Kombi: the big bright yellow box spying on Antarctic krill
Australian scientists are closer to discovering more about the winter movements of Antarctic krill thanks to a not-so-subtle device.
Sitting on the seafloor near Mawson research station were two KOMBIs or Krill Observational Mooring for Benthic Investigation.
Resembling a big, bright yellow box, they had been quietly collecting data since they were deployed by teams on board the RV Investigator in January 2021.
Now the two KOMBIs are off the sea floor and back in the hands of scientists ready to trawl through mountains of information.
Biologist Dr Maddie Brasier said understanding what Antarctic krill do in winter has been notoriously difficult.
“In the summertime, we can go down there on a ship and study krill using sound, and we can also trawl for krill,” Dr Brasier said.
“But in winter we can’t get there because of the impenetrable sea ice.”
“So the KOMBI enables us to study krill all year round including that seafloor habitat that we can’t access.”
To do this, the KOMBIs are packed with lights and cameras that activate every five hours to record a short burst of sea floor footage, as well as an echo sounder to measure the biomass of krill above.
Rounding out the on board technology is an high definition audio recorder developed and built by the AAD Technology and Innovation team, which is capable of recording more than a years’ worth of calls made by seals and whales, which are key predators of Antarctic Krill.
X marks the spot
Dr Brasier led the effort to locate and retrieve the KOMBIs and was part of the original team to deploy them in 2021.
Chartered icebreaker, Aiviq honed in on the GPS coordinates during its voyage to changeover expeditioners at Mawson station.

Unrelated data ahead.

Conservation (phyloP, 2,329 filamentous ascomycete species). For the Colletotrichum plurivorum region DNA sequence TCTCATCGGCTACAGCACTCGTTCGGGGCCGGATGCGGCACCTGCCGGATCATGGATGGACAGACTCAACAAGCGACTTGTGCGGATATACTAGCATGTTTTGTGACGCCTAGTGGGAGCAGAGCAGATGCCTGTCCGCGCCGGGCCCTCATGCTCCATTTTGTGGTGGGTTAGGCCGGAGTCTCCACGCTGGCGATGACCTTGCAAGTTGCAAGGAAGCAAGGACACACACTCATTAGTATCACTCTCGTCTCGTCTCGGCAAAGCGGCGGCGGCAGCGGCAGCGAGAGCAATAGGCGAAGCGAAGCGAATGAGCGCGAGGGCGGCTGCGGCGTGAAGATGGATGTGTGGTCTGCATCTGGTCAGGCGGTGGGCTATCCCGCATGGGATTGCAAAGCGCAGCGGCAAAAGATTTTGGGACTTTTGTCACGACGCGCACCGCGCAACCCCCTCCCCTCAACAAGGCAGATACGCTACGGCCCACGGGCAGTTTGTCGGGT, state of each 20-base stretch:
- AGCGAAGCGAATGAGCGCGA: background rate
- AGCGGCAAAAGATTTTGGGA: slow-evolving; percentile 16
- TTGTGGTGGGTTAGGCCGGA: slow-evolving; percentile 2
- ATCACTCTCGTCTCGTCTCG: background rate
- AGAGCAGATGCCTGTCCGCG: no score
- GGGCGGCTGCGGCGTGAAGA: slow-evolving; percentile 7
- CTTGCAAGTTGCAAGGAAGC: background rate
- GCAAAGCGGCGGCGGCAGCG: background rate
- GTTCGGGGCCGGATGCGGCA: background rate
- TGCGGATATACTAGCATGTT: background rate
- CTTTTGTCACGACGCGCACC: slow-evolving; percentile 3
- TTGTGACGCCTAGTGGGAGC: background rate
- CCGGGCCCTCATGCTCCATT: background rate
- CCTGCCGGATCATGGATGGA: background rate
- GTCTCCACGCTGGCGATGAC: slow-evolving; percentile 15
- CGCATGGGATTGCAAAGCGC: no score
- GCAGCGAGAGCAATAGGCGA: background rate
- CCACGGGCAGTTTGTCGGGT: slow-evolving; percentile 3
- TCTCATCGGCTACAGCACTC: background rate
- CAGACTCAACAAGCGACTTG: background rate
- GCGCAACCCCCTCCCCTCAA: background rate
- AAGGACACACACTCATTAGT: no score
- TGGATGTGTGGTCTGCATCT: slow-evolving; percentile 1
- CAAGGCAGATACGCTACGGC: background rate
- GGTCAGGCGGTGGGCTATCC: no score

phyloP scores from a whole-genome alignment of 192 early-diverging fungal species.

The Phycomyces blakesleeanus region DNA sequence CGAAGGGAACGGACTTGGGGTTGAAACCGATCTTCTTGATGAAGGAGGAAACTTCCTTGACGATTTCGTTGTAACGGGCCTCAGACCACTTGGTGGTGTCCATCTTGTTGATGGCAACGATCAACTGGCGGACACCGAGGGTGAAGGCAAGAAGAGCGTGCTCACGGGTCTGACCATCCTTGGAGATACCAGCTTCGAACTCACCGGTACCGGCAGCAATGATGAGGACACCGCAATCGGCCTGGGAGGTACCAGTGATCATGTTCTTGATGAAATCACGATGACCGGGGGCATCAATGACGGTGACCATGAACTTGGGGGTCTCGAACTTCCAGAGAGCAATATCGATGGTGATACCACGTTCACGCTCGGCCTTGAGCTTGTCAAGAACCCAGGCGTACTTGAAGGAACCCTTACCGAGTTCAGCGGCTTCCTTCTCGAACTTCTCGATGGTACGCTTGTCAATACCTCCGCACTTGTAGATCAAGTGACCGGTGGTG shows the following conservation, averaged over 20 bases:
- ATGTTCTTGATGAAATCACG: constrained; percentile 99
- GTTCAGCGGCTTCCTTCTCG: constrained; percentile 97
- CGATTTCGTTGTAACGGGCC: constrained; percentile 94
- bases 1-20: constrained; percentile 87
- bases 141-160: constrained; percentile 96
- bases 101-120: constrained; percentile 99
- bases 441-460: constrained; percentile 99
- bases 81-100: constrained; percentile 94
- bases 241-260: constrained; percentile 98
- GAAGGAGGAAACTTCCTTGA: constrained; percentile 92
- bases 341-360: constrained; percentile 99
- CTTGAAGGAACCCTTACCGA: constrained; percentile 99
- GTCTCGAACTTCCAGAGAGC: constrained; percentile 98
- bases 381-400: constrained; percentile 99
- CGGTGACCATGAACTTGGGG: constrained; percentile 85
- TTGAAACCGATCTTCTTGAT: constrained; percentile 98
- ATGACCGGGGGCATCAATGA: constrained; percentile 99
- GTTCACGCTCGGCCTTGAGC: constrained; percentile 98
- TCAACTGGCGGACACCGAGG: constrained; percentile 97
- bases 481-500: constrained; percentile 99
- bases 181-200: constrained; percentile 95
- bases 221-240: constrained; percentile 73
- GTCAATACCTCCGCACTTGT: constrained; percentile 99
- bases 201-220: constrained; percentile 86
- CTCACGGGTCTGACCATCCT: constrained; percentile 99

A signal was then sent to the KOMBIs to drop their anchor weight and float to the surface from depths of 800 and 1200 metres.
“We came alongside the KOMBI, grappled it and then hoisted it with a crane back onto deck,” Dr Brasier said.
“There was definitely a competition to see who saw it first. We had expeditioners all around the vessel trying to spot the KOMBI, and there were prizes for the winners.”
The KOMBI also picked up a ‘hitchhiking’ octopus, which was gently persuaded to return to the sea.
Downloading from the deep
Sifting through hours of echo sounder data is the task of fisheries acoustics scientist Dr Abbie Smith.
“An echo sounder produces a sound pulse through the water column and then the instrument will listen for the echoes that are returned,” Dr Smith said.
“They’ll bounce off anything that’s in the water column, be it krill, fish, ice, everything.”
It’s hoped the data will reveal krill biomass at depths beyond the reach of ships.
“Traditionally, methods used by ships are only able to measure acoustic data down to 250 metres for krill because of background noise issues associated with moving vessels,” Dr Smith said.
“Having these quiet moorings on the seafloor means that we’re going to be able to get biomass data for krill below this depth and figure out how much biomass we’re missing with ships alone.”
Thinking outside the box
Data from the KOMBIs could help guide the sustainable management of fisheries in the Southern Ocean.
Krill are a cornerstone species of the Southern Ocean food web, supporting penguins, whales and seals.
The species also play a critical role in carbon capture by consuming carbon-rich phytoplankton.
Their pellets then sink, taking carbon out of the surface ocean and pushing it deeper into the ocean while more carbon dissolves into the surface ocean from the atmosphere above.
The Australian Antarctic Division hopes to deploy the KOMBIs again in future years.